BY EDWIN E. VINEYARD
December 7, 1941, was indeed a day “which will live in infamy.” At least, it has always been so for one who was a lad of 15 at the time in a small town in eastern Oklahoma. It has always been one of those few highlights in a life about which a generation asks one another, “Where were you when you first heard of the bombing of Pearl Harbor?” Or perhaps, for our generation, one might also ask, “What were you doing when you first heard the assassination of President Kennedy?
Those were the most memorable moments in the common lives of those of us who have reached the status of octogenarian. Our lives cover the better part of a century, and those events stand out above all others. Not that we were oblivious to 9/ll, to D-Day, or the dropping of the first atom bomb. But those two events are special among all those other significant events.
Emerging from the depths of the Great Depression, those of us in what Tom Brokaw has called [for want of a better term] “the greatest generation” went from 10 years growing up in a period of overwhelming economic stress on our families into another period of five years of sacrifices involving life itself. Many of us lost family members in war, then spent the remainder of our parents’ lives feeling with them a continuing, never-ending process of grief. This writer lost a brother in a B-24 Liberator bomber in Italy on December 20, 1944.
On Sunday, December 7, 1941, this 15-year-old high school student in Wilburton, Oklahoma, was working at the local theatre. Hearing excited voices outside the door, he went out to encounter another young person, breathlessly shouting to our snack shop operator and everyone in sight, “The Japs attacked Pearl Harbor!”
This individual had come from the ice cream and “juke joint” a couple of doors east. He was followed by a couple more, one carrying a portable radio the size of a present day “boom box,” placing it on the concession counter. By this time people inside the theater heard the commotion and came streaming out excitedly wanting to know what was going on. Two or three would then shout, “The Japs bombed Pearl Harbor! We are in war!”
Most of us were glued to the radio in all our spare time for the next few days, anxious for news. At school, we listened to President Roosevelt’s “Day of Infamy” speech in which he called on Congress to recognize that a “state of hostilities exists” and declare war. Declaration of war against Germany and Italy followed, after they first declared an axis of alliance with Japan in war against us.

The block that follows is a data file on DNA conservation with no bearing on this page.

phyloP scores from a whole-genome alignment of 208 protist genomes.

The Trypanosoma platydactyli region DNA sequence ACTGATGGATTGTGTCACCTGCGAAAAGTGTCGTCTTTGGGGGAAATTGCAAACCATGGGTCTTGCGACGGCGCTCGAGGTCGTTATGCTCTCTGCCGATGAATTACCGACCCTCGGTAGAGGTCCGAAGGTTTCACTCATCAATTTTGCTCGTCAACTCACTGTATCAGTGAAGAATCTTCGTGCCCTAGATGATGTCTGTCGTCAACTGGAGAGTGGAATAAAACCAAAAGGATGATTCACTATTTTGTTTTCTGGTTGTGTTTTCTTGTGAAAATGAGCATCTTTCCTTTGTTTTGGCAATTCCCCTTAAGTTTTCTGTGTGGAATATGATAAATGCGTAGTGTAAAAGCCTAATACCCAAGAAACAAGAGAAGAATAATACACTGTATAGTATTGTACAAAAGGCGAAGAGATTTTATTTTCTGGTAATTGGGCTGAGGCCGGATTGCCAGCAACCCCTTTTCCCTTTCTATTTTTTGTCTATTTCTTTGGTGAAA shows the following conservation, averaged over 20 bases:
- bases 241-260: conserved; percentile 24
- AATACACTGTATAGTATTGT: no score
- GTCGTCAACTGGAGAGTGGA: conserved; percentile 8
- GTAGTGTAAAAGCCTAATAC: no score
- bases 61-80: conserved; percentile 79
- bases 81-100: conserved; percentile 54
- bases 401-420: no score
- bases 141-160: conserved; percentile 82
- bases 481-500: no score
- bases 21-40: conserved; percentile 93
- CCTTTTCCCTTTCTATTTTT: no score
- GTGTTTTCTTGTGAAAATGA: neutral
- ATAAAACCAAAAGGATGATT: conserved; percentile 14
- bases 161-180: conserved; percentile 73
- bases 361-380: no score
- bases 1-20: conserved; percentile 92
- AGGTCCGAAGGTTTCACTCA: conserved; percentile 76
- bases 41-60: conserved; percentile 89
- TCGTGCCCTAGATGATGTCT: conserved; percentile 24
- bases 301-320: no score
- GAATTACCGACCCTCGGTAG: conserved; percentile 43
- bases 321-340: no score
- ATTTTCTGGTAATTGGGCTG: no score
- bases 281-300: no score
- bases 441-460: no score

This writer’s older brother was already in the U.S. Air Force. The older brothers of others were soon joining or being called to service. A good friend had a brother captured on Bataan in the Philippines, and in the “Death March” when the Japanese brutally slaughtered thousands of our men. Bordered red and white posters with a blue star began appearing in the windows of homes in town. Not long after a few gold stars appeared.
At school many of us followed the progress of the war carefully. This writer was requisitioned from school as a “volunteer” worker in the issuance of hundreds of ration books to local families for items such as food and gasoline. He participated in a student panel formed by the school superintendent that appeared before civic clubs and others to discuss war movements and strategies [as if we knew]. Perish the thought, but I was a teen-aged pundit.
For a number of us, our greatest concern was that we would not finish high school in time to get into the war before it was over. Several of our classmates volunteered while under age and went off to war. Two had been lost before our class graduated. Friends were moving with their families to California, or other hubs of industry, to work in the war effort. There were various shortages, with the common explanation, “It’s the war, you know.”
This writer, while a high school junior, worked nights in charge of the railroad station. He kept the depot open and met the night passenger, express, and mail train scheduled for a little after nine o’clock, but more commonly arriving around midnight or later. “It’s the war, you know.”
Not feeling particularly patriotic, but more out of a sense of long awaited duty, this writer joined the U.S. Navy at age 17 – the summer following graduation from high school. That was not unusual. Other friends delayed slightly, but were soon drafted not long after passing 18. It was a pleasure to welcome some new “boots” to the San Diego training station a few months later in the role of an “old salt.”
This generation emerged from the darkest, most dismal, stressful period of this nation’s economic history and with considerable bravado immediately took up the battle to save the world from fascism. Only our leaders at the time knew how bad the war looked after Pearl Harbor. The odds at that time were heavily against this nation. Next best to victory would have been an unacceptable result with America isolated and alone in a world dominated by the evil axis of Hitler, Mussolini, and Tojo, and their respective nations.
But this nation rallied militarily and industrially, and with an attitude of bravado best typified by Spike Jones’ music, “Right in the Fuehrer’s Face” and our carnival games of throwing the ball at images of Hitler or Tojo, we went off to save the world.
As Walter Cronkite used to say, “And, that’s the way it was.”
– Dr. Edwin E. Vineyard, AKA The Militant Moderate, lives in Enid, OK and is a regular contributor to The Oklahoma Observer